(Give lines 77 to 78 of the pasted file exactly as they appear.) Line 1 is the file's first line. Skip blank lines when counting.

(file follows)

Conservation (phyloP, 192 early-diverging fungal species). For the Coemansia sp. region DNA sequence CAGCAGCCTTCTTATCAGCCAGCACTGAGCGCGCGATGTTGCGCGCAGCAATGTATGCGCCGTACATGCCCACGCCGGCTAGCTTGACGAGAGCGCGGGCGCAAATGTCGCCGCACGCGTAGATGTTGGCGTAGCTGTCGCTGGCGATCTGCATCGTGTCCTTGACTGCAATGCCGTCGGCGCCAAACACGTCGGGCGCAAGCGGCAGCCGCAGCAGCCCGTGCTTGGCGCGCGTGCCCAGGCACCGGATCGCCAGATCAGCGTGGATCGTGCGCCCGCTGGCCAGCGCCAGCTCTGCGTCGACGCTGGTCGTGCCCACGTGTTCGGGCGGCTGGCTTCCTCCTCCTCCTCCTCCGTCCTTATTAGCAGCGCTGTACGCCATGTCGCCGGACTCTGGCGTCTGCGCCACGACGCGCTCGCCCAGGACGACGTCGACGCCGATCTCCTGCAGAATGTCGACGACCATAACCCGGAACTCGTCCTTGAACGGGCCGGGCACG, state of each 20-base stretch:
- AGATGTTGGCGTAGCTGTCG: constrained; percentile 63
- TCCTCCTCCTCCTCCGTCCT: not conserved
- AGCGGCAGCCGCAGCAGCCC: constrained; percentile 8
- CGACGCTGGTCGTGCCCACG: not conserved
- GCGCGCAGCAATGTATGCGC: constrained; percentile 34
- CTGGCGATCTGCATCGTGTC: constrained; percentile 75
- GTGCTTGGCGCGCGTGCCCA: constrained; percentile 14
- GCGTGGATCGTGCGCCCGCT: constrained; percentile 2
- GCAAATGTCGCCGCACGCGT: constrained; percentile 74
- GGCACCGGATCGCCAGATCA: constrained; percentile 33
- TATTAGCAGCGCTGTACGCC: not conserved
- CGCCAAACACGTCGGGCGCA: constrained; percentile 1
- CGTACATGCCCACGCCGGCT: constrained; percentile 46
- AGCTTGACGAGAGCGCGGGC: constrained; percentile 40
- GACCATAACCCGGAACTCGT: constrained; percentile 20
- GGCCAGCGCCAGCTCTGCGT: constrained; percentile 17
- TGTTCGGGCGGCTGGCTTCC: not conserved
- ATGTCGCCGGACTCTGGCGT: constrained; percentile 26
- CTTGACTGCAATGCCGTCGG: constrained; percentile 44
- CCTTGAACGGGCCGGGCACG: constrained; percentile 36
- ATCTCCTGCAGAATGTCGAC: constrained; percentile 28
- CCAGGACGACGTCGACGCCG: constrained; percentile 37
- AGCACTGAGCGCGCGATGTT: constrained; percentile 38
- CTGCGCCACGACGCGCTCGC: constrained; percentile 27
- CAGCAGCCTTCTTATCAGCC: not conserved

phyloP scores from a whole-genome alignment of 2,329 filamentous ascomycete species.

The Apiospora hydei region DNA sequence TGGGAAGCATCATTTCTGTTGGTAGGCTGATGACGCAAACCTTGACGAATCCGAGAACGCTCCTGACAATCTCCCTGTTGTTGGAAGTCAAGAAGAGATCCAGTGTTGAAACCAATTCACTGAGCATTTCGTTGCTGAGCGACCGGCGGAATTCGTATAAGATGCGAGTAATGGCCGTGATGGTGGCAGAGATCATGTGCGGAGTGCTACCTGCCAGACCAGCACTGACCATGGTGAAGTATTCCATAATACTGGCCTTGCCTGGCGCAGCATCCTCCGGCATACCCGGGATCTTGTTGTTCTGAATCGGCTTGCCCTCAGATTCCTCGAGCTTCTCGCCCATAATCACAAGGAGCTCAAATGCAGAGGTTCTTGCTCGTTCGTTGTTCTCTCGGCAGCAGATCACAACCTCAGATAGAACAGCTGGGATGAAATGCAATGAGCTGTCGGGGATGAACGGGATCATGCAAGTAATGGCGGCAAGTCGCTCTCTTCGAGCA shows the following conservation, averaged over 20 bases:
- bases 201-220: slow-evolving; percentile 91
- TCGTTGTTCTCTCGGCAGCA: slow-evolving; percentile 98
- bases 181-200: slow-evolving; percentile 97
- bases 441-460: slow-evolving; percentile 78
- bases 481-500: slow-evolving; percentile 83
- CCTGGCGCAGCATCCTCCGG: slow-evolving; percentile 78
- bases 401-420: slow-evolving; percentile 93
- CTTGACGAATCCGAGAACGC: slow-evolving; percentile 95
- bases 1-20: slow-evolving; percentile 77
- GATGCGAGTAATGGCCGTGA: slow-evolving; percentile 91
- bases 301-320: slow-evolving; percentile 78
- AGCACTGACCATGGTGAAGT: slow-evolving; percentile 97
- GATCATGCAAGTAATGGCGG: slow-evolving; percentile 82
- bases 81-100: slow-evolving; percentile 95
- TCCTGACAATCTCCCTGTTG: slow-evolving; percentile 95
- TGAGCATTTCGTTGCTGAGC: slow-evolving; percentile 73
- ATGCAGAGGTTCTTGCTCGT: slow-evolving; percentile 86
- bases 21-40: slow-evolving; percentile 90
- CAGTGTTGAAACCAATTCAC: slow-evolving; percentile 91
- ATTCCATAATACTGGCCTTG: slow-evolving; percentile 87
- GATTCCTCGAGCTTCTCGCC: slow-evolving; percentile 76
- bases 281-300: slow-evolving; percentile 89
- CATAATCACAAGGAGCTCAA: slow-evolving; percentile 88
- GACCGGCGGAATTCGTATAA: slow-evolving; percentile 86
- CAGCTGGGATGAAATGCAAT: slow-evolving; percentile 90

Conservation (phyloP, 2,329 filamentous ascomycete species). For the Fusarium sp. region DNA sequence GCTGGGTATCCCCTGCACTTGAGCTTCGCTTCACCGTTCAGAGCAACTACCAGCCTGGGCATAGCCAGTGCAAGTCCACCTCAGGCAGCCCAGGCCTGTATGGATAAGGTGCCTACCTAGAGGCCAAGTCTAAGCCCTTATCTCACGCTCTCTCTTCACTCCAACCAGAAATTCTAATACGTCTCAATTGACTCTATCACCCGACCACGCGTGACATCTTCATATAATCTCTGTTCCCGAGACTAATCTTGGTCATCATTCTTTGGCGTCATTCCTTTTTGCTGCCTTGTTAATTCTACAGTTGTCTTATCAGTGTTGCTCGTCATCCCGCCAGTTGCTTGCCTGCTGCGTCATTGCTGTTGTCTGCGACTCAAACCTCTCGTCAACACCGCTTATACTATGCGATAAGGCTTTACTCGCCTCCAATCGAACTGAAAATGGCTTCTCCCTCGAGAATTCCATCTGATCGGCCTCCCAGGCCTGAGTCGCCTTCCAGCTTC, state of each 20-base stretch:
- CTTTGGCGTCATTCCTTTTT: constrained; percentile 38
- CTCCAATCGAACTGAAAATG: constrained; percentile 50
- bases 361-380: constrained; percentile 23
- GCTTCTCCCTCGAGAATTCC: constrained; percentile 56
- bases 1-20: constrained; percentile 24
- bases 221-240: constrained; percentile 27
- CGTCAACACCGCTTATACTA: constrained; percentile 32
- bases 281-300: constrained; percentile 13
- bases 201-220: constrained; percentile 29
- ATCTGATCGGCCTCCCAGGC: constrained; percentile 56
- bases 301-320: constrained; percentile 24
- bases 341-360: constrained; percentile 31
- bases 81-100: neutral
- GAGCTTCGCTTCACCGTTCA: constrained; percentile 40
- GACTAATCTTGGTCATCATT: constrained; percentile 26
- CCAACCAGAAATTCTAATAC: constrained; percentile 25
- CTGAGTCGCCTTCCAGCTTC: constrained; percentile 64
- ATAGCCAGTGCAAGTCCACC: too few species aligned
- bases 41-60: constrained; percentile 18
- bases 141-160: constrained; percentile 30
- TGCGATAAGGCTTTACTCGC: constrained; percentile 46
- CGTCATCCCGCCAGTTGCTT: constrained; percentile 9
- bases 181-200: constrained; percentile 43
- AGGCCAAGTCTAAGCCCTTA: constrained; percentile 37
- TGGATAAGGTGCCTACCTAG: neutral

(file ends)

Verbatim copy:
- bases 181-200: constrained; percentile 43
- AGGCCAAGTCTAAGCCCTTA: constrained; percentile 37